[0067] In the embodiments conducted in a PC, if a directory is requested to be renamed from a user, the OS 21 checks all files under the requested directory to know whether the type or name of at least one file belongs to the types or names memorized in the ROM 21 a. If the type or name is pre-stored in the ROM 21 a, the OS 21 a restrains the name of directory, which contains at least one real-time data stream file, from being changed through warning that the requested operation might cause fatal error in later disk reproduction.

[0068] Hereinafter explained is another file management method conducted in the disk device configured as FIG. 1 when data is requested to be recorded in a rewritable disk.

[0069]FIG. 12 is a flow diagram which checks file structure recorded in a rewritable disk when data record is requested, and corrects the file structure if it is against standard file system. In this embodiment of the present invention, it is supposed that a rewritable disk has adopted the standard file system shown in FIG. 4.

[0070] According to the flow of FIG. 12, if a rewritable disk is inserted into the disk device of FIG. 1 (S60) and is requested to record real-time A/V data stream (S61), the VDR unit 3 examines the file structure formed on the rewritable disk (S62) before recording input data stream. If the written files and directories conform to standard file system pre-defined for A/V data recording disk (S63), the VDR unit 3 records input data stream in an appropriate file of the rewritable disk according to the attribute of input data stream (S64).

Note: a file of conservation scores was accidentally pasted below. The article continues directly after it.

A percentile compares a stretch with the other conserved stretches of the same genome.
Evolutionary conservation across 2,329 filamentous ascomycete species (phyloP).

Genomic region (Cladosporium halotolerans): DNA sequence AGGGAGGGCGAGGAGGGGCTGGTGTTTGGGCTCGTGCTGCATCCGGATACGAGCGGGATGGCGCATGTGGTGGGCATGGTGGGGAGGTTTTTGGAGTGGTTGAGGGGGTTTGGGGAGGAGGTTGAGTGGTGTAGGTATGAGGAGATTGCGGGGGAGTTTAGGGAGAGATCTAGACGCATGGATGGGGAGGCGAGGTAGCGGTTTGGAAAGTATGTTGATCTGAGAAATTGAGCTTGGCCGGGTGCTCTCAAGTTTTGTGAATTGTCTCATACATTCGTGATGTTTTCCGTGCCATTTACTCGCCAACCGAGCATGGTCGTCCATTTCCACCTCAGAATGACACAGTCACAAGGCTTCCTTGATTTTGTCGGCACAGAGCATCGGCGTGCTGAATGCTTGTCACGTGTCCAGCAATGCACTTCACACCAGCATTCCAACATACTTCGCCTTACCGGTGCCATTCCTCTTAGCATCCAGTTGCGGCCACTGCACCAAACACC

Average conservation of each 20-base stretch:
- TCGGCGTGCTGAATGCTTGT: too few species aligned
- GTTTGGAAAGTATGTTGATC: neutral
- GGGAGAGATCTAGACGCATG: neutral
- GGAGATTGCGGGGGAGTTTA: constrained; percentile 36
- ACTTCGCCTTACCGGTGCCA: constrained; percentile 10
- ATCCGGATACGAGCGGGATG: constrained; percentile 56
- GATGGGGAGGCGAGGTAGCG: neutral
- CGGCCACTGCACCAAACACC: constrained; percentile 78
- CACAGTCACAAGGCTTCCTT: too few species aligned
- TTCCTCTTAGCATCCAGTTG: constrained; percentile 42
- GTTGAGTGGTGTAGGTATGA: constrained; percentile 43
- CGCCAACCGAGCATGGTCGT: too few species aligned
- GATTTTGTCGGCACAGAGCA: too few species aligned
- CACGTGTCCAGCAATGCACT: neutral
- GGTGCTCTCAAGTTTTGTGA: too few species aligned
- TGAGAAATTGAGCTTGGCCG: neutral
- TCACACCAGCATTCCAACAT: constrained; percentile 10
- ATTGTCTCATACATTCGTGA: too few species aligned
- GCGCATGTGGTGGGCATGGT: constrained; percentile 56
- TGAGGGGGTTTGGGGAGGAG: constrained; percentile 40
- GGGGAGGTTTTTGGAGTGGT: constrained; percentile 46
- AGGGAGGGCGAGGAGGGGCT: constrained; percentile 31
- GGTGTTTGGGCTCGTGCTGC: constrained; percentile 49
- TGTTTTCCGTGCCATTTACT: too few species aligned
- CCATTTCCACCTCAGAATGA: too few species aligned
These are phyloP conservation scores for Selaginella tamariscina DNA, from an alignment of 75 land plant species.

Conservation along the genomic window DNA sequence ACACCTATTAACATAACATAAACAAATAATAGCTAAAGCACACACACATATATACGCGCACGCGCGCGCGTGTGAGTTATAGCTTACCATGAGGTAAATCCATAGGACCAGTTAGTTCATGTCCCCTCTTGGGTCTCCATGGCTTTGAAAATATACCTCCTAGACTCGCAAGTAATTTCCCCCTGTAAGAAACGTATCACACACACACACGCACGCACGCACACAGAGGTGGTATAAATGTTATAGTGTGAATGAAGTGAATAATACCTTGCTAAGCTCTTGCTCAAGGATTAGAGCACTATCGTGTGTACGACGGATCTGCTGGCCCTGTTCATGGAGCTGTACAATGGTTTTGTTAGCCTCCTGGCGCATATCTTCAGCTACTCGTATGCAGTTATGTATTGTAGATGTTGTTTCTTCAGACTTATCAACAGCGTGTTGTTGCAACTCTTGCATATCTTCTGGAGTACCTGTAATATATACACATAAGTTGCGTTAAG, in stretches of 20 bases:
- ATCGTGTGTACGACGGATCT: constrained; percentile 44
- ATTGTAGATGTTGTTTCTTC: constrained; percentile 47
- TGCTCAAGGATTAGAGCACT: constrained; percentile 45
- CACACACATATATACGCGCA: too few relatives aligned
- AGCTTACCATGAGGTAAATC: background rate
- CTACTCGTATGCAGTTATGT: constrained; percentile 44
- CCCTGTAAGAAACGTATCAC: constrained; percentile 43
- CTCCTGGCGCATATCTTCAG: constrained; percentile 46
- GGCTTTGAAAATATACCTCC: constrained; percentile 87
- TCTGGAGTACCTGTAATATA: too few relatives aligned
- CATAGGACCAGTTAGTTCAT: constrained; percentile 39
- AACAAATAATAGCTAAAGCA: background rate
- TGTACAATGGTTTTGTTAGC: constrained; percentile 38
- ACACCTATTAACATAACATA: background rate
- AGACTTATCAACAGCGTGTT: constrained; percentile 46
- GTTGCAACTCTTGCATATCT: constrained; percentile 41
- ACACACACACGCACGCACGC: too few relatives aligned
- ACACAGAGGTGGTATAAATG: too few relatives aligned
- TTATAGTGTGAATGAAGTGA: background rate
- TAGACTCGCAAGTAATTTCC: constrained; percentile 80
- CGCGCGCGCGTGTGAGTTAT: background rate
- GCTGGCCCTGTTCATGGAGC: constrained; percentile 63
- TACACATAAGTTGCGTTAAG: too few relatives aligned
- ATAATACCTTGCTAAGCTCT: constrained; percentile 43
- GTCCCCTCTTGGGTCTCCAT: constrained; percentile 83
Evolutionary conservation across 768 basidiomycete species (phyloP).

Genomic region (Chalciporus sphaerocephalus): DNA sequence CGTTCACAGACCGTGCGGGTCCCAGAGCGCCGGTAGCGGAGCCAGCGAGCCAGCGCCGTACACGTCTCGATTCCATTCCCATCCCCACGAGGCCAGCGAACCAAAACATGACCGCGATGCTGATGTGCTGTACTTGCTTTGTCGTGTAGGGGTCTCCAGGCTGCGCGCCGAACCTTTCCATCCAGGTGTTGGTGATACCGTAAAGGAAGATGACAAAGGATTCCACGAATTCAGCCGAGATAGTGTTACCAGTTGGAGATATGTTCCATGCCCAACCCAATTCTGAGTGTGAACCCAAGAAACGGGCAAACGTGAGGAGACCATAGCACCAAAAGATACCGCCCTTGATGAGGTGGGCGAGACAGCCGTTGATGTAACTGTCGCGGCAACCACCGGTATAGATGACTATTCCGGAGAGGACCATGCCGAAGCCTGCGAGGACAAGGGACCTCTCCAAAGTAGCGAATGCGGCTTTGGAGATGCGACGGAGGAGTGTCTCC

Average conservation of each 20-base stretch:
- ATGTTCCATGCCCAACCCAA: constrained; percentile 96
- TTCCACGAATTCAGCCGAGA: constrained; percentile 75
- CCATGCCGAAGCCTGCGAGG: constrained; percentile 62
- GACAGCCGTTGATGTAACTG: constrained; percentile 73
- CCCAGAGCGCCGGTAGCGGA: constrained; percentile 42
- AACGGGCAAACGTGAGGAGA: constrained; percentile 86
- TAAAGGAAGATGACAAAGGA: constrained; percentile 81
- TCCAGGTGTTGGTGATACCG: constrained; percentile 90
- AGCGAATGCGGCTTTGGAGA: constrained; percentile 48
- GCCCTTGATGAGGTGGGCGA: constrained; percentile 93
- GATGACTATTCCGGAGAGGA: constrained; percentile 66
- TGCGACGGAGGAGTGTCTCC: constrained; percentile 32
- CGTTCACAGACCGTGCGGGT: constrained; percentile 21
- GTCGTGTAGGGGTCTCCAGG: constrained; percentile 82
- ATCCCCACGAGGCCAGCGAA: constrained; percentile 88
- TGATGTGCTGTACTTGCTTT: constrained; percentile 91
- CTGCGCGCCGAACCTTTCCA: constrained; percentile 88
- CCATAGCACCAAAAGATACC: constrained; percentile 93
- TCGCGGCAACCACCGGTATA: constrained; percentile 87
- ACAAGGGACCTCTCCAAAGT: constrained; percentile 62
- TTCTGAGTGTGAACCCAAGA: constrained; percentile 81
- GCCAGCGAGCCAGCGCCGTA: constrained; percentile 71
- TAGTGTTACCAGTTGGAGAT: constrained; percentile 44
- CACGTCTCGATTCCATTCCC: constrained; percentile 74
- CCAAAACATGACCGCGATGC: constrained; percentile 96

[0071] If not, for example, if pre-defined file ‘VR_MANAGER.IFO’ has been renamed to ‘1234.IFO’ with a PC as shown in FIG. 13, the VDR unit 3 constructs a message indicating that later reproduction of the rewritable disk would fail after the requested record is done and asking whether the recording request is still insisted nevertheless, and outputs the message to be displayed (S65). FIG. 14 is an example of a pop-up window showing the message.